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The Proposal for an EU Digital Services Act (Savova/Mikes/Cannon, CRi 2021, 38-45)

The debate on how to regulate digital intermediaries and safeguard a safe digital environment for their users is rapidly evolving. While jurisdictions around the world are grappling with questions on how to ensure a level-​playing field for tech players of all sorts and sizes, Europe has recently taken a significant step forward in the regulation of digital platforms, with its long-​term objective of serving as a global point of reference and blueprint for others to follow. The present article focuses on one of the EU’s new initiatives – the Digital Services Act – and offers a practical analysis of the key takeaways and expected interactions with several Member States’ parallel national initiatives which aim to impose new obligations for digital intermediaries.

A closer look from a European and three national perspectives: France, UK and Germany


I. Aim and Approach

1. What is the Rationale for Updating the e-Commerce Directive?
2. How Does the DSA Proposal Interact with the e-Commerce Directive?
3. DSA and Inter­me­diary Liability: Key Takeaways

II. Scope of the Proposal

1. Extra­ter­ri­torial Scope
2. Material Scope

III. DSA Dissection – What Does the Proposal Say?

1. Trans­pa­rency and Adver­tising
2. Tracea­bility of Trader Users and Illegal Goods
3. Content Moderation
4. Very Large Online Platforms
5. Enfor­cement and Fines

IV. DSA and the GDPR – Expected Impact?

V. What Comes Next?

1. The French Antici­pation of DSA Rules on Aspects Such as Online Hate Speech
2. Initia­tives on Disin­for­mation in the UK via “Online Harms” Legis­lation
3. Initia­tives in Germany and Interplay with NetzDG Law


I. Aim and Approach


On 15 December 2020, Europe took a first step towards in its major policy reboot and becoming a pioneer in the regulation of digital platforms and market­places with the announ­cement of its far-reaching proposals – the Digital Markets Act (the “DMA Proposal”) and the Digital Services Act (the “DSA Proposal”) – as part of its so-called “digital package”. While the DMA is intended to create a framework to regulate the behaviour of large online platforms that are consi­dered as “gatekeepers” by means of a set of “ex ante” obliga­tions, the DSA aims to regulate the way that providers of online inter­me­diary services interact with their customers and users, and their obliga­tions in respect of harmful or illegal content.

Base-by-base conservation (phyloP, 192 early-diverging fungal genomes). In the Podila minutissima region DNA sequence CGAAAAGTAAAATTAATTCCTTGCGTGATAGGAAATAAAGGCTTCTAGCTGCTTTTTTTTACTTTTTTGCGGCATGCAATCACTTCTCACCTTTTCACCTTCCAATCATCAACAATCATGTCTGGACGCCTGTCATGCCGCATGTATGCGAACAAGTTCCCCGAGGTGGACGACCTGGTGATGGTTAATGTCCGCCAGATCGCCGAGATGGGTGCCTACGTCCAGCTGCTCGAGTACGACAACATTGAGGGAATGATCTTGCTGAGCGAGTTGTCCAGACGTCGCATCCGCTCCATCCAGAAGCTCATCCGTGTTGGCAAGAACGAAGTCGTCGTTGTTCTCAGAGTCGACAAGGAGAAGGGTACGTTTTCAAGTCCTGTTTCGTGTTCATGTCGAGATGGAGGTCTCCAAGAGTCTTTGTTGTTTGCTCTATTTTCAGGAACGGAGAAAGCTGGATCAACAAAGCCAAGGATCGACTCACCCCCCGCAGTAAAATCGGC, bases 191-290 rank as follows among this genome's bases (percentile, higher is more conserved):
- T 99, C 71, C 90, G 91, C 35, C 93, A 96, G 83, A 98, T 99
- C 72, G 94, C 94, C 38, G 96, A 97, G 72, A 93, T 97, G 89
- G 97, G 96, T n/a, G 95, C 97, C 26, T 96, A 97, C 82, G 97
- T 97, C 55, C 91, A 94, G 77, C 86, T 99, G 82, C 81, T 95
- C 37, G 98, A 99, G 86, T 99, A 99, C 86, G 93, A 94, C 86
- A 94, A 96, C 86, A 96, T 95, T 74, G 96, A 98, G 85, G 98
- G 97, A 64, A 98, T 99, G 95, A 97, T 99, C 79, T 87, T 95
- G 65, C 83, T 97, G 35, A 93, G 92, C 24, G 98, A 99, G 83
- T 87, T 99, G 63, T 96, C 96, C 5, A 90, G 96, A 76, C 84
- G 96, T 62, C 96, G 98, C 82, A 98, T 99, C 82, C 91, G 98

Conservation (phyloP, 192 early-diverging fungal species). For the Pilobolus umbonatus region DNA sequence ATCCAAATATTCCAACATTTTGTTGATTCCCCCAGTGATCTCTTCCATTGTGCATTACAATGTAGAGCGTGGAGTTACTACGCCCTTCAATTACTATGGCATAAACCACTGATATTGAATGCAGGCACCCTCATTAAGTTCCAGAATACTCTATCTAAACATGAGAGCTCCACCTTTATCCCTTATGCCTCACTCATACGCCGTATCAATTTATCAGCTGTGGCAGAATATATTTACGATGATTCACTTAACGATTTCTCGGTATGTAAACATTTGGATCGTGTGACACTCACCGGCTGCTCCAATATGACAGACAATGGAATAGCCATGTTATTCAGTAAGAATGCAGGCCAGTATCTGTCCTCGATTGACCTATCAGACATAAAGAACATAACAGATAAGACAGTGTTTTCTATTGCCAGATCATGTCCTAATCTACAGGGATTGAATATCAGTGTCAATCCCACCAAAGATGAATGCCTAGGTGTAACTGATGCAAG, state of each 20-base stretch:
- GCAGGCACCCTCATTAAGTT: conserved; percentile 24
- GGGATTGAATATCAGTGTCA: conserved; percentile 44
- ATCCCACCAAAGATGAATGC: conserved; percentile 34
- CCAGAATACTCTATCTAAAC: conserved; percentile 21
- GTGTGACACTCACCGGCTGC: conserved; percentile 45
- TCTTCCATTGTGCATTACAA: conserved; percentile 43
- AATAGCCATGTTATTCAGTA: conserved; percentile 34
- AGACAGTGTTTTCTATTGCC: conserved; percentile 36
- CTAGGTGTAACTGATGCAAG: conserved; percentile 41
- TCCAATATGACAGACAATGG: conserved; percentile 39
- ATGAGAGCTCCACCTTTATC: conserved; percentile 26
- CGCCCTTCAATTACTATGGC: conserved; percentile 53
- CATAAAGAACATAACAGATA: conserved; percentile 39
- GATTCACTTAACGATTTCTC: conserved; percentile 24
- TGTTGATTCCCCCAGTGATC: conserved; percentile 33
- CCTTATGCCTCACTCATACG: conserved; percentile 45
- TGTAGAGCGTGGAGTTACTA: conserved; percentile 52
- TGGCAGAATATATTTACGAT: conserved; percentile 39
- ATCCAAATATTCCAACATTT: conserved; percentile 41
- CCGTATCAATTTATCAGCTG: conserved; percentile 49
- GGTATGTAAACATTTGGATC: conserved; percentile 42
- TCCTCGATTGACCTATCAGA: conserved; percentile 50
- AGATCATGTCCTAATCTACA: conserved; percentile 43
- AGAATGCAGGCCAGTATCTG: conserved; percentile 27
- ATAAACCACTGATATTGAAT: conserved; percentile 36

The DSA Proposal is intended to update the Directive 2000/31/EC on electronic commerce (the “e-Commerce Directive”) and introduce new rules and enhanced respon­si­bi­lities for online inter­me­diaries and platforms. In the meantime, and since the two new proposals will still have to pass through the ordinary legis­lative procedure and the adoption by the co-legis­lators (which may take anywhere between 18 months and several years), the current regime imposed by the e-Commerce Directive will continue to apply.


1. What is the Rationale for Updating the e-Commerce Directive?


The world today is a very different place compared to twenty years ago: since the adoption of the e-Commerce Directive, new and innovative services have emerged, tradi­tional markets and sectors have been disrupted, which in turn have changed the lives of citizens and trans­formed the way they commu­nicate, connect, consume and do business. This has also given rise to new risks and challenges for society and indivi­duals.


The DSA Proposal is aimed at addressing these issues and equipping the European Union as whole with moder­nised and harmo­nised rules that will facilitate the free provision of digital services within the European internal market.


2. How Does the DSA Proposal Interact with the e-Commerce Directive?


Rather than repealing the e-Commerce Directive in its entirety, the DSA Proposal only intends to replace certain speci­fi­cally listed provi­sions1 of the Directive and to coexist with other unrepealed provi­sions. Repealed provi­sions of the Directive are mostly trans­posed into the DSA Proposal by using the same wording and principle-based rules as formu­lated in the Directive.


The current EU legal framework regulating digital services is under­pinned, first and foremost, by the e-Commerce Directive.


Hier direkt weiterlesen im juris PartnerModul IT-Recht

Verlag Dr. Otto Schmidt vom 02.05.2021 16:49

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